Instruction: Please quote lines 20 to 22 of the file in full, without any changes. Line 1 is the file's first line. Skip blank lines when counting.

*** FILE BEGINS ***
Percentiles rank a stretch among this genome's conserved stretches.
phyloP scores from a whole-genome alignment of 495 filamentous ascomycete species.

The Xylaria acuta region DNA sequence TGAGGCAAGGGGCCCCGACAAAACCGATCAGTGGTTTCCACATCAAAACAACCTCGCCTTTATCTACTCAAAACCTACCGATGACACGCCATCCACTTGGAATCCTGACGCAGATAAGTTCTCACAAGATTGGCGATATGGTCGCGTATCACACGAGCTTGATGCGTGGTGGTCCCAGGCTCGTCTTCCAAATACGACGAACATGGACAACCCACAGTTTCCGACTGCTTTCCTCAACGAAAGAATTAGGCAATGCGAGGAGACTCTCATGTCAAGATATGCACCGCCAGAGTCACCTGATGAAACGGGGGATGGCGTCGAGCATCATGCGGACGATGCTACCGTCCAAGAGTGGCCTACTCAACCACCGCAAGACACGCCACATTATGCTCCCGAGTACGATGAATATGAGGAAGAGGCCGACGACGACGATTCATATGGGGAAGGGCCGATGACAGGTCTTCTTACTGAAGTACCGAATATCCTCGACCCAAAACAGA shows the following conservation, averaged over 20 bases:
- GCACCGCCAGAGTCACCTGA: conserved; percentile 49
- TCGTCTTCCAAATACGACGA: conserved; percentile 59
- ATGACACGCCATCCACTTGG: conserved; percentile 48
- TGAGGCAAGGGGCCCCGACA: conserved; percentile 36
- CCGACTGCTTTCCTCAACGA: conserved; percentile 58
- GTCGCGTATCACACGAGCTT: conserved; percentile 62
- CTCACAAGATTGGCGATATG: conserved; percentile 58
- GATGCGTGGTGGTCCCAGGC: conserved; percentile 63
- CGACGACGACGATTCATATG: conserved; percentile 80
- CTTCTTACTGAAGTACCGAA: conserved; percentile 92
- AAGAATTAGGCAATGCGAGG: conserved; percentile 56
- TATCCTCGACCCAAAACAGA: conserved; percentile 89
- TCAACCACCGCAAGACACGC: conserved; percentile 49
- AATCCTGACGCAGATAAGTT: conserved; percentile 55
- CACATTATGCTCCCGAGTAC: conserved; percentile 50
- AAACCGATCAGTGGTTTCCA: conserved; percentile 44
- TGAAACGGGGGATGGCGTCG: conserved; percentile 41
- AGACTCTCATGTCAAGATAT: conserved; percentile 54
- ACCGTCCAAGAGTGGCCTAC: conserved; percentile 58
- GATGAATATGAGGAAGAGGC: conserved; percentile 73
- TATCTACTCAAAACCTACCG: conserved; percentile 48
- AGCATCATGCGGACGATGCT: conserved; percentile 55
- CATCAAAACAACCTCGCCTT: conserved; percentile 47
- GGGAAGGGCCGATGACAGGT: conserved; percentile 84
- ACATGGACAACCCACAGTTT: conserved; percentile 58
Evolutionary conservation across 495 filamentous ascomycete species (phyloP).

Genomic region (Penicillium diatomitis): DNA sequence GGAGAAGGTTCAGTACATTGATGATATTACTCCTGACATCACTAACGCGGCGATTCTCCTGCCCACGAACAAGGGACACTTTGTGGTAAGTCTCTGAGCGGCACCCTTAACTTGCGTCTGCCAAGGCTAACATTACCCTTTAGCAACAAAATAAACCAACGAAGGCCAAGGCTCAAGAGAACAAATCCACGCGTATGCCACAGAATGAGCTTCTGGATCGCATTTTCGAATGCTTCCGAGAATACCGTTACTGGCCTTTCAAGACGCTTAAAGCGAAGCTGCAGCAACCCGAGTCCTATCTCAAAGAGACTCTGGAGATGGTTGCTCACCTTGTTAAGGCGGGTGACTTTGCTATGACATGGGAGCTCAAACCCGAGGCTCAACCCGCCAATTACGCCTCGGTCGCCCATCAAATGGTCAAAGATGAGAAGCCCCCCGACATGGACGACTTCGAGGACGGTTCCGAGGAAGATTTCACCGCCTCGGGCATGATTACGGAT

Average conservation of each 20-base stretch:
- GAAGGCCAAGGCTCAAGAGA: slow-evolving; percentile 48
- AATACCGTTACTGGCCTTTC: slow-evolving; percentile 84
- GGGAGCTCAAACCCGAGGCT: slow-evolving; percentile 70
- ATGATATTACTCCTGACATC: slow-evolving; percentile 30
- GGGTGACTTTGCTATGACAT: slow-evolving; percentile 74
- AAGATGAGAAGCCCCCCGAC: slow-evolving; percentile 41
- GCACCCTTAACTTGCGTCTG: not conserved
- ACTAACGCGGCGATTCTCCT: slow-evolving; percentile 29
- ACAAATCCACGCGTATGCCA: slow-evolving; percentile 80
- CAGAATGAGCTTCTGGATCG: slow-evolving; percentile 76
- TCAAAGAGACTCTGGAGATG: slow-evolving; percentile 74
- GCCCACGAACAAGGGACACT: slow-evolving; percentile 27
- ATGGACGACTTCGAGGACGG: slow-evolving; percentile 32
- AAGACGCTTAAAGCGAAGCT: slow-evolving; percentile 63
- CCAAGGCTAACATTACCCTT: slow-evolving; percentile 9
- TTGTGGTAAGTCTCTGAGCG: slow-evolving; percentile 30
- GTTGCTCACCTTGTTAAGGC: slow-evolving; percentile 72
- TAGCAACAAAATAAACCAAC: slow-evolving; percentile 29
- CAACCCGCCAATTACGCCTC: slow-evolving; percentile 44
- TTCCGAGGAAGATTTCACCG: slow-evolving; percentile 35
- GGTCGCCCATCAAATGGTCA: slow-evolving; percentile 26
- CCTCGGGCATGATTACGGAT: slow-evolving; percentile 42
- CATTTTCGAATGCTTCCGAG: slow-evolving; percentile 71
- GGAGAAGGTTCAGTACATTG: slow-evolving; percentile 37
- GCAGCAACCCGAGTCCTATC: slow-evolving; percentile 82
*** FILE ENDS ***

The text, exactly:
- TGAAACGGGGGATGGCGTCG: conserved; percentile 41
- AGACTCTCATGTCAAGATAT: conserved; percentile 54
- ACCGTCCAAGAGTGGCCTAC: conserved; percentile 58